on .


AU-IBAR is a specialized technical office of the African Union Commission’s (AUC), Department of Rural Economy and Agriculture (DREA), with the mandate of coordinating the development and utilization of animal resources for human well-being and economic development. AU-IBAR is also mandated to support fragile Member States in conflict situations and those emerging from conflicts in activities pertaining to livestock development. The Bureau has a very long and successful experience in implementing continental and regional programmes for the control and eradication of animal diseases and the strengthening of institutional capacities for the delivery of animal health services. AU-IBAR has built strong partnerships with national, regional and international technical institutions including local and international NGOs that add value to its programmes. The involvement of AU-IBAR in this project ensures harmonisation, coordination and integration of the results and activities in Somalia with on-going and planned regional and continental initiatives.

Terra Nuova

Terra Nuova has been involved in livestock development related activities in Somalia since 1994 and in the Eastern Africa region since 1982. In Somalia, Terra Nuova has engaged in the design and implementation of training programmes for private veterinary professionals and other cadres, the epidemiological investigation of main livestock diseases, the definition of main cattle routes and livestock markets in the region and the provision of institutional support to the Ministry of Livestock in Somaliland and the Livestock Professional Associations. Since 2001 Terra Nuova has spearheaded the establishment and development of the IGAD Sheikh Technical Veterinary School (ISTVS) in Sheikh District (Somaliland) that now serves as a veterinary training and reference centre for the Somali livestock Sector. Terra Nuova was also the lead agency in the planning and implementation of the Somali PACE Project (2001 – 2005) in partnership with AU-IBAR, UNA and VSF–Suisse and of the Somali Animal Health Services Projects (SAHSP I, II and III) in partnership with COOPI, VSF-Germany and FAO.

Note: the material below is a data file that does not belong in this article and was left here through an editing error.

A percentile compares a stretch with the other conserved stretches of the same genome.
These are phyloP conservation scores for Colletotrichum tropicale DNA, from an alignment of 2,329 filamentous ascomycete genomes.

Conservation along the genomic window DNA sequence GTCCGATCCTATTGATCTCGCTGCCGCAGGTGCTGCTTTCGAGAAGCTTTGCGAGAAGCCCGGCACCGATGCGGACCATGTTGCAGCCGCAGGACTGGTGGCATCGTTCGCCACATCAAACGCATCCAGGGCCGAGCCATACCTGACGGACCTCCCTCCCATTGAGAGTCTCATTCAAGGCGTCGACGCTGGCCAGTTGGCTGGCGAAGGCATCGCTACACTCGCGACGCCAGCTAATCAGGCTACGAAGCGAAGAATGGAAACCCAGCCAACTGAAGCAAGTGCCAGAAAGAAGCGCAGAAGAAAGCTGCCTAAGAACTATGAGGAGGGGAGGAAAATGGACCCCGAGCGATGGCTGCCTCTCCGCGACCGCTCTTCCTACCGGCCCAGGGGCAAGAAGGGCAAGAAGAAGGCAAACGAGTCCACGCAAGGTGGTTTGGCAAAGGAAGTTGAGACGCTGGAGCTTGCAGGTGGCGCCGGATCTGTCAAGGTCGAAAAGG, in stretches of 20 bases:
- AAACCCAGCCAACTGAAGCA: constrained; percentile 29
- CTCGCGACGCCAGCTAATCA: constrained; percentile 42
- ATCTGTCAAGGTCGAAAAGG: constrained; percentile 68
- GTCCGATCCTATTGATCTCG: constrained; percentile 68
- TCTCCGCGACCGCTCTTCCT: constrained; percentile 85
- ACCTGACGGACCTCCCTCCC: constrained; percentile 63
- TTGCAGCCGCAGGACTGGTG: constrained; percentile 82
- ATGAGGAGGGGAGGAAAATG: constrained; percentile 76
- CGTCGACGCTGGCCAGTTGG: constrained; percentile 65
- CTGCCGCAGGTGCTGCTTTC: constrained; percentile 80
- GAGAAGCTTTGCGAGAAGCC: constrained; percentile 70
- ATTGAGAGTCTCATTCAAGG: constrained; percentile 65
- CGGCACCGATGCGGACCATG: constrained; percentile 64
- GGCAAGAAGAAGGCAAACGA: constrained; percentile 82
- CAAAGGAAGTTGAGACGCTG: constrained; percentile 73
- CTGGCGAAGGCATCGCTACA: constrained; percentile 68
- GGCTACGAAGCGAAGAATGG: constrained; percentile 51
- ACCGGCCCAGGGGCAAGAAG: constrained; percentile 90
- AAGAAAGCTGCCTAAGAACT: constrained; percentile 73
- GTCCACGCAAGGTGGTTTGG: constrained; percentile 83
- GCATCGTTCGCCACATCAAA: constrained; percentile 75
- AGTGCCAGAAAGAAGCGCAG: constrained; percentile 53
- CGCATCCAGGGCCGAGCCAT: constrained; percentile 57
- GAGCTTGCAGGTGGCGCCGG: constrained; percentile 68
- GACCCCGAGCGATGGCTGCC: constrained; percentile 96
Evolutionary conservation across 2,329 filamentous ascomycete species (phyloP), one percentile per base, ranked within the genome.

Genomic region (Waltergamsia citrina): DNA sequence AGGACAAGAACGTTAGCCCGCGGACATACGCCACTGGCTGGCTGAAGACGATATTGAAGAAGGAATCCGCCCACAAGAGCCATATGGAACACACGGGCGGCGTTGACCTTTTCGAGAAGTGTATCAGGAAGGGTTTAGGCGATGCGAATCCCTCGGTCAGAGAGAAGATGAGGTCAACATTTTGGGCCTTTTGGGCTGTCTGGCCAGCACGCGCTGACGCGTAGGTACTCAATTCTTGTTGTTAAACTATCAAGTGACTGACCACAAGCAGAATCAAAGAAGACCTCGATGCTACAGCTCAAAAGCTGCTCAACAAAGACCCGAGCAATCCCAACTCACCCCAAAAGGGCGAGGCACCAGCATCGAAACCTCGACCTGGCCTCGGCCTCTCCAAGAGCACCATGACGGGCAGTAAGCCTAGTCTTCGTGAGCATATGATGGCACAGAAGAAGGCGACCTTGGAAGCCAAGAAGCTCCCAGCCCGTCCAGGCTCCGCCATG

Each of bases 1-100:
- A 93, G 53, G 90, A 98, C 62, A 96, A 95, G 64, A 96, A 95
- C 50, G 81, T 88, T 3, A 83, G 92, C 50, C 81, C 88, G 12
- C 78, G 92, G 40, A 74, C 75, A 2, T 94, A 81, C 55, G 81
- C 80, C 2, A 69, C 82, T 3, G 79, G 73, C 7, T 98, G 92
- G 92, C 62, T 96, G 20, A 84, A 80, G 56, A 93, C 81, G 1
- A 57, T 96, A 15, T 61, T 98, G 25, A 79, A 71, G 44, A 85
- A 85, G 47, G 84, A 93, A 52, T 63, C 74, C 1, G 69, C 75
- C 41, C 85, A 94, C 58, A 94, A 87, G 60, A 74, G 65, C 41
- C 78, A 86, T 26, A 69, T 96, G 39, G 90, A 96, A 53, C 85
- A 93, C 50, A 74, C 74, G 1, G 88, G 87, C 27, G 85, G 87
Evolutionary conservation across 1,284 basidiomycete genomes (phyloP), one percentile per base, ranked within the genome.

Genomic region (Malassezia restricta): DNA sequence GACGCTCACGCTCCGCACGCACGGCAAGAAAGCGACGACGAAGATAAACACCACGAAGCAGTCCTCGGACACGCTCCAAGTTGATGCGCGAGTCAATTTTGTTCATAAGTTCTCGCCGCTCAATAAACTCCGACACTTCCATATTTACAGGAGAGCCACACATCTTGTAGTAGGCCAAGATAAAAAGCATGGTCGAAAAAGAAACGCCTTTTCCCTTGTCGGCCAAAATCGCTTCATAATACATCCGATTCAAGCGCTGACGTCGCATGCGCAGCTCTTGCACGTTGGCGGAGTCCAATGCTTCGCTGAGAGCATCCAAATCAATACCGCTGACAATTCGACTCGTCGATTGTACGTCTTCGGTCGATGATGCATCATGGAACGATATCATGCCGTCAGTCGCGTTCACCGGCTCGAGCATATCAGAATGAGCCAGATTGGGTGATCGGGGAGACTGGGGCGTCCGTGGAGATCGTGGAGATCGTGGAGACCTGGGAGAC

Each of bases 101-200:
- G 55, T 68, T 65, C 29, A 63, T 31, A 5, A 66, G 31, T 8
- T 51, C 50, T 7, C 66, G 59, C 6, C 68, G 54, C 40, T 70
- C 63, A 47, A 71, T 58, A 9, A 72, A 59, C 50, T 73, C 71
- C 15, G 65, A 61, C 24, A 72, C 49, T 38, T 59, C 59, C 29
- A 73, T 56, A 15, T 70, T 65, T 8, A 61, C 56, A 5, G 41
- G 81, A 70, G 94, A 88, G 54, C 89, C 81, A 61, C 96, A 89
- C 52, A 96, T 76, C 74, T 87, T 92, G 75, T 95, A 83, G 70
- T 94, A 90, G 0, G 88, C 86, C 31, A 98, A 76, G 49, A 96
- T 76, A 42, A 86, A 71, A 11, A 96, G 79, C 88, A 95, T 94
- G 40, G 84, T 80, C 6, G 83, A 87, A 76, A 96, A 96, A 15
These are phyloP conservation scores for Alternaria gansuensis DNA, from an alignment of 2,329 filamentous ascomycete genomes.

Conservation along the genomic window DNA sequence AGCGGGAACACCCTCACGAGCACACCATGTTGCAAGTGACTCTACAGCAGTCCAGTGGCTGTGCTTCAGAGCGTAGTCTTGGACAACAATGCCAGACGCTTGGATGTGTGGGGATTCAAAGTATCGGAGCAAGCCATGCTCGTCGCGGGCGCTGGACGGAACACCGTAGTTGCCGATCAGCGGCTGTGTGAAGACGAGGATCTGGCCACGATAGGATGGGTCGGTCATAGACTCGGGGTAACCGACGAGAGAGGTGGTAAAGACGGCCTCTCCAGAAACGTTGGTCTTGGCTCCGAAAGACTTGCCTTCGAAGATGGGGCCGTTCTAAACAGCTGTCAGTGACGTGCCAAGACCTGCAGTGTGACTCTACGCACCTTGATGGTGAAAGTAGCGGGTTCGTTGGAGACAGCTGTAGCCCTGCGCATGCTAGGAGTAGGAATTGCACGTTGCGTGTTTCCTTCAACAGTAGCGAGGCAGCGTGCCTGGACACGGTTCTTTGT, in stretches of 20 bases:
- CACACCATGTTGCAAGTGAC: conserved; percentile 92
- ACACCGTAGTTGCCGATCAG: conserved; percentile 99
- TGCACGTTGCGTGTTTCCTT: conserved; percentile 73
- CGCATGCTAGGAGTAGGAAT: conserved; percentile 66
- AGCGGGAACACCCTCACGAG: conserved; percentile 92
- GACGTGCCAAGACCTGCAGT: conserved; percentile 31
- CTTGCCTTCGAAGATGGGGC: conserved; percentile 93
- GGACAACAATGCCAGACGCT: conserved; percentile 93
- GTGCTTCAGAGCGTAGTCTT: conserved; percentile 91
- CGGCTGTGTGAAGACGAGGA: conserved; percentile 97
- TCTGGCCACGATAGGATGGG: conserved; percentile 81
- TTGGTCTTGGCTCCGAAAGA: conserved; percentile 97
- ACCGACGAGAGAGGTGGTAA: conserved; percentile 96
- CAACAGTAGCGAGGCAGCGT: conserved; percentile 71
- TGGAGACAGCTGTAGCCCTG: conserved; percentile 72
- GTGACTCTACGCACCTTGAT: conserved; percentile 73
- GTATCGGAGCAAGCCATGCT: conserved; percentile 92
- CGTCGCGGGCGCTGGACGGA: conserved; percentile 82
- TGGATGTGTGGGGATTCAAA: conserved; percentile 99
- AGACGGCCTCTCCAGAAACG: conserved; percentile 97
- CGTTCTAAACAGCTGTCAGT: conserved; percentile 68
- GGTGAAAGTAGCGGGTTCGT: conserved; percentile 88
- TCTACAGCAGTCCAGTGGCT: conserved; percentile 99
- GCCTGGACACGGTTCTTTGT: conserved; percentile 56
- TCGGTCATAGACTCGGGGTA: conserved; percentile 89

COOPI has implemented emergency interventions targeting the livelihoods of pastoralist communities in Somalia and Kenya since 2000 under the European community Humanitarian Organisation (ECHO) funded projects and HIV/AIDS related activities in Somaliland under the overall frame of the Global Fund for the control of Tuberculosis, HIV/AIDS and Malaria programme for Somalia. COOPI was also an implementing partner in SAHSP II and III projects. COOPI’s long experience in emergency disease control interventions particularly in Central and Southern Somalia is will support the development of appropriate animal health strategies in Somalia.

Households of Pastoralists, Agro-pastoralists and Other Livestock Dependent Households